When wealth passes between generations, it generally flows downstream, passing from an older generation to a younger one. Under certain circumstances, though, taking a detour in the other direction can help save you some money in taxes.
"Upstream" gifting is a wealth-transfer strategy whereby assets pass first to your parents or grandparents before ultimately going to your children (or other beneficiary), with the goal of lowering your estate's overall tax liability. To be clear, this isn't for every family or every asset. It works best for families in which the parents' generation has a large estate, while the grandparents have a much smaller one. Appropriate assets would be those that have accumulated a lot of value—like an old brokerage account with substantial built-in gains, or an investment property whose value has risen—and which could grow even more valuable in the future.
Could upstream gifting make sense for your family? Here's what to know.
Step right up
Upstream gifting relies on several features of the U.S. tax code:
- Estates/gifts are free from taxes up to the lifetime limit. In 2023, that's $25.84 million for a married couple, or $12.92 million for a single filer. (Upstream gifting strategies assume that the grandparent(s) have not, and will not, fully utilize their lifetime estate/gift and generations-skipping tax exemptions.)
- Heirs generally receive a step-up in cost basis on assets received as an inheritance. In other words, when a beneficiary inherits an appreciated asset their tax liability on all the accumulated capital gains effectively disappears. (Though, any future gains will have their own tax obligations.)
- Completed gifts, subject to the three-year claw back rule, are excluded from the donor's estate. That means you can effectively move major assets off your estate's books, which can reduce its future estate tax liability.
Here's how the upstream gifting strategy works:
- The parent transfers appreciated assets to their parent, using some of their lifetime estate/gift tax exemption amount. At this point, the cost basis of the gifted assets doesn't change. Why? In short, when assets are transferred during the donor's lifetime, they're considered a gift rather than an inheritance and so will retain their original cost basis (known as the carry-over basis, in contrast to the step-up basis for inheritances).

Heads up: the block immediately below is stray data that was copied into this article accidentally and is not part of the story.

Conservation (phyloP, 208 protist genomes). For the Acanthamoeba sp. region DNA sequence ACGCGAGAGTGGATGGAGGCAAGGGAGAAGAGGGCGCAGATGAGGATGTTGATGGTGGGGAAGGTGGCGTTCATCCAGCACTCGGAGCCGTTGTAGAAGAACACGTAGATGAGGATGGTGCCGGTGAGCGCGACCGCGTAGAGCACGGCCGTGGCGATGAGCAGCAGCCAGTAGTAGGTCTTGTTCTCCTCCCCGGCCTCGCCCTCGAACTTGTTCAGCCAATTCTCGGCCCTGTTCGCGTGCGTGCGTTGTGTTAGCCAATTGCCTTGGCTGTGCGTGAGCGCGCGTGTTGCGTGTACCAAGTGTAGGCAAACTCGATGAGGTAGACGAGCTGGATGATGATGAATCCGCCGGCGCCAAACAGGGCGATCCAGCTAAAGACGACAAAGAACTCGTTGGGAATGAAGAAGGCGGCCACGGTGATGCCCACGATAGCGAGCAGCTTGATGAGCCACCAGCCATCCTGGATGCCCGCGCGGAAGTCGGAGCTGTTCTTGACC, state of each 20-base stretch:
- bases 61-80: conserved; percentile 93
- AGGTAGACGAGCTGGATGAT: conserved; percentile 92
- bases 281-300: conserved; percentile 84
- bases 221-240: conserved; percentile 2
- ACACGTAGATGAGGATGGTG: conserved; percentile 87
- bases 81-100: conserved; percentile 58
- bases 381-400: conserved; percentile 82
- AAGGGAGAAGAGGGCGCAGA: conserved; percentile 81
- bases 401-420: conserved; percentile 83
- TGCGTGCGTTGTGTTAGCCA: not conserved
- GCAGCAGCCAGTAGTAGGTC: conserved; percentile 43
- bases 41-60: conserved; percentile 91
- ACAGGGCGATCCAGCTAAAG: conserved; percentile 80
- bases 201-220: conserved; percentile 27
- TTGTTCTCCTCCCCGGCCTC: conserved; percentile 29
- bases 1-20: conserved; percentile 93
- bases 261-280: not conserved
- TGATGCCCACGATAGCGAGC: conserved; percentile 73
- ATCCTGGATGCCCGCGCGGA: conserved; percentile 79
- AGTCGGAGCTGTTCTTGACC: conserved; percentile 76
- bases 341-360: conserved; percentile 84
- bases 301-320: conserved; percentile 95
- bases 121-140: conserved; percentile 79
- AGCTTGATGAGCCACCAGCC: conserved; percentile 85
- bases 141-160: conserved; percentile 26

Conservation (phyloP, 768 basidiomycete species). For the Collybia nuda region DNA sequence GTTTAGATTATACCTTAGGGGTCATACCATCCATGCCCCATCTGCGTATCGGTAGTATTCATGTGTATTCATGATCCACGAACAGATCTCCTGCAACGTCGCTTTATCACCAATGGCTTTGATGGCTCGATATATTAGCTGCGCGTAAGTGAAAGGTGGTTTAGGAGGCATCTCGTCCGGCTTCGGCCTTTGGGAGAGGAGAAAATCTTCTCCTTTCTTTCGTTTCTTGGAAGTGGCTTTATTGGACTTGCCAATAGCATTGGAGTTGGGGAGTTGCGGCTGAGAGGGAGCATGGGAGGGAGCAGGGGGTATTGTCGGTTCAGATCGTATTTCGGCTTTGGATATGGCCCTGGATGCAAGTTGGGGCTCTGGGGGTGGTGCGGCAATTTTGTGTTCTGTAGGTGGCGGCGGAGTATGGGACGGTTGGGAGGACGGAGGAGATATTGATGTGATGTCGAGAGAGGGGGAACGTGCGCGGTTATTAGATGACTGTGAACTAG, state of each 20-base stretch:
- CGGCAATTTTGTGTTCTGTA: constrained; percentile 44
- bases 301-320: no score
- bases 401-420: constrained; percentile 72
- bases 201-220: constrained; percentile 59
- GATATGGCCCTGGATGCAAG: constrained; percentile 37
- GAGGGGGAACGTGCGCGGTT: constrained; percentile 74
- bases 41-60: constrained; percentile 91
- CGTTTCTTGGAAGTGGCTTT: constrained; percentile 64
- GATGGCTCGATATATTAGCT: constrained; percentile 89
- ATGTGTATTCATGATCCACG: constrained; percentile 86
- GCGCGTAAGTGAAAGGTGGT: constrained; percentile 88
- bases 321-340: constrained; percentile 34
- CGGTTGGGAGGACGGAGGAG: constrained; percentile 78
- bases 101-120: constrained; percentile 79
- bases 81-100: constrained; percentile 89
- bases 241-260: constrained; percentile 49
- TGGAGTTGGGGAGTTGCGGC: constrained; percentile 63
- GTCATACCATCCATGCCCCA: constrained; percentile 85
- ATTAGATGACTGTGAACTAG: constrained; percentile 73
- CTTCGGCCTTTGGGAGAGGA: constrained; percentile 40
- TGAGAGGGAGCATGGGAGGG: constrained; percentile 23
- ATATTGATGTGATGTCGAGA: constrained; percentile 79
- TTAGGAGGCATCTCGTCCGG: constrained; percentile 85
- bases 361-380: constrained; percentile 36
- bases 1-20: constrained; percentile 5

- The grandparent then designates their grandchildren as beneficiaries of those assets in their estate-planning documents. With luck, those assets will continue to appreciate while in the grandparents' possession, enlarging their estate without eating further into the parents' lifetime estate exclusion amount.
- When the grandparent passes away, the assets receive a step-up in cost basis to the fair market value as of the date of death. The assets are then transferred to the grandchildren with a stepped-up basis, effectively eliminating any capital gains that accumulated in the hands of both the parent and grandparent.
Upstream in action
This is a lot to take in, so an example might help.
A decade ago, Carla, 55, bought an income-producing commercial property for $1,000,000. It is now valued at $5,000,000 and generates $300,000 of income per year.
Carla, a recent window, has one son, George, 30, to whom she intends to leave her entire estate. Carla's mother passed away last year, and her father, Frank, 80, is in poor health requiring 24-hour professional care.
Given all this, Carla would like to reduce her projected estate tax liability, transfer the property to George as tax-efficiently as possible, and support Frank financially.
Using the upstream gifting strategy outlined above, Carla transfers the $5,000,000 property to Frank. This reduces her lifetime gift exemption by $5,000,000, lowers the overall value of her estate, and shifts $300,000 of taxable income off of her books. Once the transfer is complete, Frank modifies his estate plan to transfer the property to George upon his passing.